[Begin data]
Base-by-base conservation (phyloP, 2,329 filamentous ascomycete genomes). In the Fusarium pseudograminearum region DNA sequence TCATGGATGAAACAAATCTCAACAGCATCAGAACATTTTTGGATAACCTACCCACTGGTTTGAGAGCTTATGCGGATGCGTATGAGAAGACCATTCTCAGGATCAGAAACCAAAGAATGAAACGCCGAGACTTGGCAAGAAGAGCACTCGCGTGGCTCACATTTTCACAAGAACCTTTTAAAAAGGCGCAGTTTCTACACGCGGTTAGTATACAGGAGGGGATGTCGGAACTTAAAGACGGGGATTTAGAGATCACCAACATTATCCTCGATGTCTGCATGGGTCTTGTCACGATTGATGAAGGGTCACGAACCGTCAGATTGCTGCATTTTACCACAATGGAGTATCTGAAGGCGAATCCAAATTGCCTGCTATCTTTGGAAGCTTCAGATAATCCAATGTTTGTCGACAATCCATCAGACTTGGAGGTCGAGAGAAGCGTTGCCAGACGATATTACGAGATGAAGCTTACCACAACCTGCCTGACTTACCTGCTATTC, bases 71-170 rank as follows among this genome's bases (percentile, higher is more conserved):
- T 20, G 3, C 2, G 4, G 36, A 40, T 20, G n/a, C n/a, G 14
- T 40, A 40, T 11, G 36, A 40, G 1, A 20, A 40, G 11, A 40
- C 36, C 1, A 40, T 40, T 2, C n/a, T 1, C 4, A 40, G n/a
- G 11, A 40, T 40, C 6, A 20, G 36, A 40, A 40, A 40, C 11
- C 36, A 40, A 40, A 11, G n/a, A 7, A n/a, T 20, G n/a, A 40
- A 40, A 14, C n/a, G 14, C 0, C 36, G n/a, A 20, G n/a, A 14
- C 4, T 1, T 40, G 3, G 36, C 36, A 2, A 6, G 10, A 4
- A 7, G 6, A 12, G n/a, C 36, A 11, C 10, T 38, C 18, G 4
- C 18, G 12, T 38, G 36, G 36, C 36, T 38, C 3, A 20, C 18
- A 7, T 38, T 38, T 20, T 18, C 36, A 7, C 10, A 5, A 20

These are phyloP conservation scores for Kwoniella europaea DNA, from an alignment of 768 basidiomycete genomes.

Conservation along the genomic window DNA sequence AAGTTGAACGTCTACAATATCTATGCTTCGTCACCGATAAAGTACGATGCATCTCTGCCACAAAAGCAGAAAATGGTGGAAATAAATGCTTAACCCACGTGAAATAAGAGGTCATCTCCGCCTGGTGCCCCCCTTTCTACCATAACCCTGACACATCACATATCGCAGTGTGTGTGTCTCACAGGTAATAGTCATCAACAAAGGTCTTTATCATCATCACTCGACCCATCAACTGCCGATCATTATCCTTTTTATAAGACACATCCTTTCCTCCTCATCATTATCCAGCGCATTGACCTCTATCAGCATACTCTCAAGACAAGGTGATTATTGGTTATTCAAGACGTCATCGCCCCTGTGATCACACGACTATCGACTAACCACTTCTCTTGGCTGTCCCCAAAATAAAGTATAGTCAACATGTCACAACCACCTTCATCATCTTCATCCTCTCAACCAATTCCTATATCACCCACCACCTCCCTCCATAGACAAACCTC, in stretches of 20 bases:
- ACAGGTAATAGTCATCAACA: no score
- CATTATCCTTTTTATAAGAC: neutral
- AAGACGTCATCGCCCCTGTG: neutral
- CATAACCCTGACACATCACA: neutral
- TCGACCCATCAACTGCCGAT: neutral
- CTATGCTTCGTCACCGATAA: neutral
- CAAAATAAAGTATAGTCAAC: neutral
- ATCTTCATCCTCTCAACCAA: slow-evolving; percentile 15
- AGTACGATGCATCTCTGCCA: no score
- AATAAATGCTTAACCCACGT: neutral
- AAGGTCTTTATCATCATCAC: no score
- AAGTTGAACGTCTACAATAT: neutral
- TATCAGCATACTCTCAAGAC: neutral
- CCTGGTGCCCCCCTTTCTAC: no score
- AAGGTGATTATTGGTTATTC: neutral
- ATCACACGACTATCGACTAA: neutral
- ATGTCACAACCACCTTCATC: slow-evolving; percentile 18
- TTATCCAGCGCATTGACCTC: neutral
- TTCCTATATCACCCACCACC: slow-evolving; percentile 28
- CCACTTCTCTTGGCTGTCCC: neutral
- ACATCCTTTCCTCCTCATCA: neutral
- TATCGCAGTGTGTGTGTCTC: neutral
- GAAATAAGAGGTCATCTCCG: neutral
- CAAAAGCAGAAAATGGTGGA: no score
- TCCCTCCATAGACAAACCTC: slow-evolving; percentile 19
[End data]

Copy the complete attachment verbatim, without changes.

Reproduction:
Base-by-base conservation (phyloP, 2,329 filamentous ascomycete genomes). In the Fusarium pseudograminearum region DNA sequence TCATGGATGAAACAAATCTCAACAGCATCAGAACATTTTTGGATAACCTACCCACTGGTTTGAGAGCTTATGCGGATGCGTATGAGAAGACCATTCTCAGGATCAGAAACCAAAGAATGAAACGCCGAGACTTGGCAAGAAGAGCACTCGCGTGGCTCACATTTTCACAAGAACCTTTTAAAAAGGCGCAGTTTCTACACGCGGTTAGTATACAGGAGGGGATGTCGGAACTTAAAGACGGGGATTTAGAGATCACCAACATTATCCTCGATGTCTGCATGGGTCTTGTCACGATTGATGAAGGGTCACGAACCGTCAGATTGCTGCATTTTACCACAATGGAGTATCTGAAGGCGAATCCAAATTGCCTGCTATCTTTGGAAGCTTCAGATAATCCAATGTTTGTCGACAATCCATCAGACTTGGAGGTCGAGAGAAGCGTTGCCAGACGATATTACGAGATGAAGCTTACCACAACCTGCCTGACTTACCTGCTATTC, bases 71-170 rank as follows among this genome's bases (percentile, higher is more conserved):
- T 20, G 3, C 2, G 4, G 36, A 40, T 20, G n/a, C n/a, G 14
- T 40, A 40, T 11, G 36, A 40, G 1, A 20, A 40, G 11, A 40
- C 36, C 1, A 40, T 40, T 2, C n/a, T 1, C 4, A 40, G n/a
- G 11, A 40, T 40, C 6, A 20, G 36, A 40, A 40, A 40, C 11
- C 36, A 40, A 40, A 11, G n/a, A 7, A n/a, T 20, G n/a, A 40
- A 40, A 14, C n/a, G 14, C 0, C 36, G n/a, A 20, G n/a, A 14
- C 4, T 1, T 40, G 3, G 36, C 36, A 2, A 6, G 10, A 4
- A 7, G 6, A 12, G n/a, C 36, A 11, C 10, T 38, C 18, G 4
- C 18, G 12, T 38, G 36, G 36, C 36, T 38, C 3, A 20, C 18
- A 7, T 38, T 38, T 20, T 18, C 36, A 7, C 10, A 5, A 20

These are phyloP conservation scores for Kwoniella europaea DNA, from an alignment of 768 basidiomycete genomes.

Conservation along the genomic window DNA sequence AAGTTGAACGTCTACAATATCTATGCTTCGTCACCGATAAAGTACGATGCATCTCTGCCACAAAAGCAGAAAATGGTGGAAATAAATGCTTAACCCACGTGAAATAAGAGGTCATCTCCGCCTGGTGCCCCCCTTTCTACCATAACCCTGACACATCACATATCGCAGTGTGTGTGTCTCACAGGTAATAGTCATCAACAAAGGTCTTTATCATCATCACTCGACCCATCAACTGCCGATCATTATCCTTTTTATAAGACACATCCTTTCCTCCTCATCATTATCCAGCGCATTGACCTCTATCAGCATACTCTCAAGACAAGGTGATTATTGGTTATTCAAGACGTCATCGCCCCTGTGATCACACGACTATCGACTAACCACTTCTCTTGGCTGTCCCCAAAATAAAGTATAGTCAACATGTCACAACCACCTTCATCATCTTCATCCTCTCAACCAATTCCTATATCACCCACCACCTCCCTCCATAGACAAACCTC, in stretches of 20 bases:
- ACAGGTAATAGTCATCAACA: no score
- CATTATCCTTTTTATAAGAC: neutral
- AAGACGTCATCGCCCCTGTG: neutral
- CATAACCCTGACACATCACA: neutral
- TCGACCCATCAACTGCCGAT: neutral
- CTATGCTTCGTCACCGATAA: neutral
- CAAAATAAAGTATAGTCAAC: neutral
- ATCTTCATCCTCTCAACCAA: slow-evolving; percentile 15
- AGTACGATGCATCTCTGCCA: no score
- AATAAATGCTTAACCCACGT: neutral
- AAGGTCTTTATCATCATCAC: no score
- AAGTTGAACGTCTACAATAT: neutral
- TATCAGCATACTCTCAAGAC: neutral
- CCTGGTGCCCCCCTTTCTAC: no score
- AAGGTGATTATTGGTTATTC: neutral
- ATCACACGACTATCGACTAA: neutral
- ATGTCACAACCACCTTCATC: slow-evolving; percentile 18
- TTATCCAGCGCATTGACCTC: neutral
- TTCCTATATCACCCACCACC: slow-evolving; percentile 28
- CCACTTCTCTTGGCTGTCCC: neutral
- ACATCCTTTCCTCCTCATCA: neutral
- TATCGCAGTGTGTGTGTCTC: neutral
- GAAATAAGAGGTCATCTCCG: neutral
- CAAAAGCAGAAAATGGTGGA: no score
- TCCCTCCATAGACAAACCTC: slow-evolving; percentile 19